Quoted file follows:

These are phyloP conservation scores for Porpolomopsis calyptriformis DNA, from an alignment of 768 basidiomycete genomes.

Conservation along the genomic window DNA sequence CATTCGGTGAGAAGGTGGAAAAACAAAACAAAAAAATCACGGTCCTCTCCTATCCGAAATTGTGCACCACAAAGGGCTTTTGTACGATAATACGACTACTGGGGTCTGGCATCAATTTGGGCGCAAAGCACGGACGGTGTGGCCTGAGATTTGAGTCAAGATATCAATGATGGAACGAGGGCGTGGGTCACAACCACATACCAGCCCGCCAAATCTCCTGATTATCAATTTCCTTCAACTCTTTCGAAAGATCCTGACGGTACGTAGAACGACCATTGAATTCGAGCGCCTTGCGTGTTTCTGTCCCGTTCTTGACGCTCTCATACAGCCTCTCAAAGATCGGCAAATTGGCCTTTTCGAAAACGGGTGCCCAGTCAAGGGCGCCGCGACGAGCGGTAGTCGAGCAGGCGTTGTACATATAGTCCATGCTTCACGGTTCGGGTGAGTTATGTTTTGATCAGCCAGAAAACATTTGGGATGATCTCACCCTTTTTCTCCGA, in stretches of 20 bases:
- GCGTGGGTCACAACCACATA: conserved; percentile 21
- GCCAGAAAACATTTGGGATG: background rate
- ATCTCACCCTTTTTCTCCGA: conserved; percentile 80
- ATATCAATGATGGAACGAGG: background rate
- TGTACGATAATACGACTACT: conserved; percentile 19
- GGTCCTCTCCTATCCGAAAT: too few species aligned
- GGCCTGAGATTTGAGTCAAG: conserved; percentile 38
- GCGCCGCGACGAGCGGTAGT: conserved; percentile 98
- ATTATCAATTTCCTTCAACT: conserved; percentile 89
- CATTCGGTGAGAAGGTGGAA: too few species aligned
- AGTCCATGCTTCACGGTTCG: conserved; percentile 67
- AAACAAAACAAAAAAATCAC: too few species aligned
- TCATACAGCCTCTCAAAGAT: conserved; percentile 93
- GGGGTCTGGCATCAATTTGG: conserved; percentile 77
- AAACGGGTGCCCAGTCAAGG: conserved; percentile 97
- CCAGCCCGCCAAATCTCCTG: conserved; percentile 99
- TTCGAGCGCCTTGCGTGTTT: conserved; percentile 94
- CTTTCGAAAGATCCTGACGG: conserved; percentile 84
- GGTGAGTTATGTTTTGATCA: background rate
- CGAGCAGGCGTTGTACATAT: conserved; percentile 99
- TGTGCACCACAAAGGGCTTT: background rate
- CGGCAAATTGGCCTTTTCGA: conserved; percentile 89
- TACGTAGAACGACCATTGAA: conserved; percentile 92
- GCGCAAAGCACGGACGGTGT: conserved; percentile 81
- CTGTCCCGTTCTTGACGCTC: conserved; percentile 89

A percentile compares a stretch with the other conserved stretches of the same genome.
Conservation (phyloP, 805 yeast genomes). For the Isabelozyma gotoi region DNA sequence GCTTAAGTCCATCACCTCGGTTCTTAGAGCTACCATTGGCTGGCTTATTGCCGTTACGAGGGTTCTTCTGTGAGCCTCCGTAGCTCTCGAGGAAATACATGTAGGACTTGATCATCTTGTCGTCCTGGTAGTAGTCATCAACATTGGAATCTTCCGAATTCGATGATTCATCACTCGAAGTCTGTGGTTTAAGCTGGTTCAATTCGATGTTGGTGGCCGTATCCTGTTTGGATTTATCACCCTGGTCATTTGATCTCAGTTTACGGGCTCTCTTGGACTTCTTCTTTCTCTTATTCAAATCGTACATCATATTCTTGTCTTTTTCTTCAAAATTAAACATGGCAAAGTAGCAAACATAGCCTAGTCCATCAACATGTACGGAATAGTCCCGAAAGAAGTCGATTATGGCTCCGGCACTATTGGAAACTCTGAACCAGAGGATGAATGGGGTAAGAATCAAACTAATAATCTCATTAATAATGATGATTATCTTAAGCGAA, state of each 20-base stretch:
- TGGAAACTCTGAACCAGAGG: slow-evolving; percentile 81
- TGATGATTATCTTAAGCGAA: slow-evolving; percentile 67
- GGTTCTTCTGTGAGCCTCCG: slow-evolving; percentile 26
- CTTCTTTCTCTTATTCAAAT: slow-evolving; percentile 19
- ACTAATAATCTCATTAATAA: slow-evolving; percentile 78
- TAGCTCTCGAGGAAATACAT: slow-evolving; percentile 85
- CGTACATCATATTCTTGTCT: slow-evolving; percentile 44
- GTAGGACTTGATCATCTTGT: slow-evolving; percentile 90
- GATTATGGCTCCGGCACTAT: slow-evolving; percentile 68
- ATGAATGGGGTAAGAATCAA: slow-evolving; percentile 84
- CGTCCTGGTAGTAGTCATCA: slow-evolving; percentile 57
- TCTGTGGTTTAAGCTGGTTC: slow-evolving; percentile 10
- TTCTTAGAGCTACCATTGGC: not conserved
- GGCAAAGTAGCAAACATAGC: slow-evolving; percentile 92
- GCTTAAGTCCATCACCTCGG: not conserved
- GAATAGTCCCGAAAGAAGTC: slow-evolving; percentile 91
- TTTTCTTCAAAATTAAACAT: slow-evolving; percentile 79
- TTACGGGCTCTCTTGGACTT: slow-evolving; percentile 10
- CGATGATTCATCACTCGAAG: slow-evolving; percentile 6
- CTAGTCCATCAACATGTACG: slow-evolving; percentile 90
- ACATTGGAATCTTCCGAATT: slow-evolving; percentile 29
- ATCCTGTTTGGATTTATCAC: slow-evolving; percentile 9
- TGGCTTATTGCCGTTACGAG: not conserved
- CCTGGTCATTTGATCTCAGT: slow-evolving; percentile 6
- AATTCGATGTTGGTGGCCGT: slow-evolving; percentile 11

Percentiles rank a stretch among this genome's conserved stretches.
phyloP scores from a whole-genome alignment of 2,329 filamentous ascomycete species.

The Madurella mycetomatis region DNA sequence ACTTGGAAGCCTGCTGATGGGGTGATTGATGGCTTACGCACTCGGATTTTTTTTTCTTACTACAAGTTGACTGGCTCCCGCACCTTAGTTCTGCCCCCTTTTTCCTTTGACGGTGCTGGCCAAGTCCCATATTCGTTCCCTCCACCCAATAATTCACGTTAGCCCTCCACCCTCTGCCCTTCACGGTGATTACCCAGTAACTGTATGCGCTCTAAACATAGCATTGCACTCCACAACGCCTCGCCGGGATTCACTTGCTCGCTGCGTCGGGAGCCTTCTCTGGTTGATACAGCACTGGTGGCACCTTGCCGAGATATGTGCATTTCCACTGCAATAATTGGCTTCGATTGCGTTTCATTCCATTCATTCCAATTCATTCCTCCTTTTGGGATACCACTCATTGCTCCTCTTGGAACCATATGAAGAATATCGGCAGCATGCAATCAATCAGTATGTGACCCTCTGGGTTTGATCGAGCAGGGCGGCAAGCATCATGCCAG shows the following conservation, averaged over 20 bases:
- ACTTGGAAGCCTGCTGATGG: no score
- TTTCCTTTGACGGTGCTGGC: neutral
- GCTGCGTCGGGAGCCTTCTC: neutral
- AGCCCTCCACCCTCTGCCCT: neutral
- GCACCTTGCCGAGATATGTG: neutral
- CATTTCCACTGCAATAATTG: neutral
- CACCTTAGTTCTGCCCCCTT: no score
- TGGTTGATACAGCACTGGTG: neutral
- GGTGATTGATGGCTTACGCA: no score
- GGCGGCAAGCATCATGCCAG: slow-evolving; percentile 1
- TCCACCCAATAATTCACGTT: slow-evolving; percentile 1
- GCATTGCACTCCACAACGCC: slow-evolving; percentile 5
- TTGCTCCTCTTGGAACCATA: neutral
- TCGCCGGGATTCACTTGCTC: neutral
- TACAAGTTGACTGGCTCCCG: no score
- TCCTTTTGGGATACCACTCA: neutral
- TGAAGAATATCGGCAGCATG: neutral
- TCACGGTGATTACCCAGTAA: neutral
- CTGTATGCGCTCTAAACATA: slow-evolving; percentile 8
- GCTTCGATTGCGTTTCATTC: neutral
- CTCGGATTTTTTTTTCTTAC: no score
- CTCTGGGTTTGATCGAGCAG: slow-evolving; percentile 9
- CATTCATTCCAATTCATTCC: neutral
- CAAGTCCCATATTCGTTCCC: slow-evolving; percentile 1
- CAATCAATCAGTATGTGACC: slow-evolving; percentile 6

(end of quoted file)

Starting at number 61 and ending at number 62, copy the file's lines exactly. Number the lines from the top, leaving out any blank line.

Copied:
- AGCCCTCCACCCTCTGCCCT: neutral
- GCACCTTGCCGAGATATGTG: neutral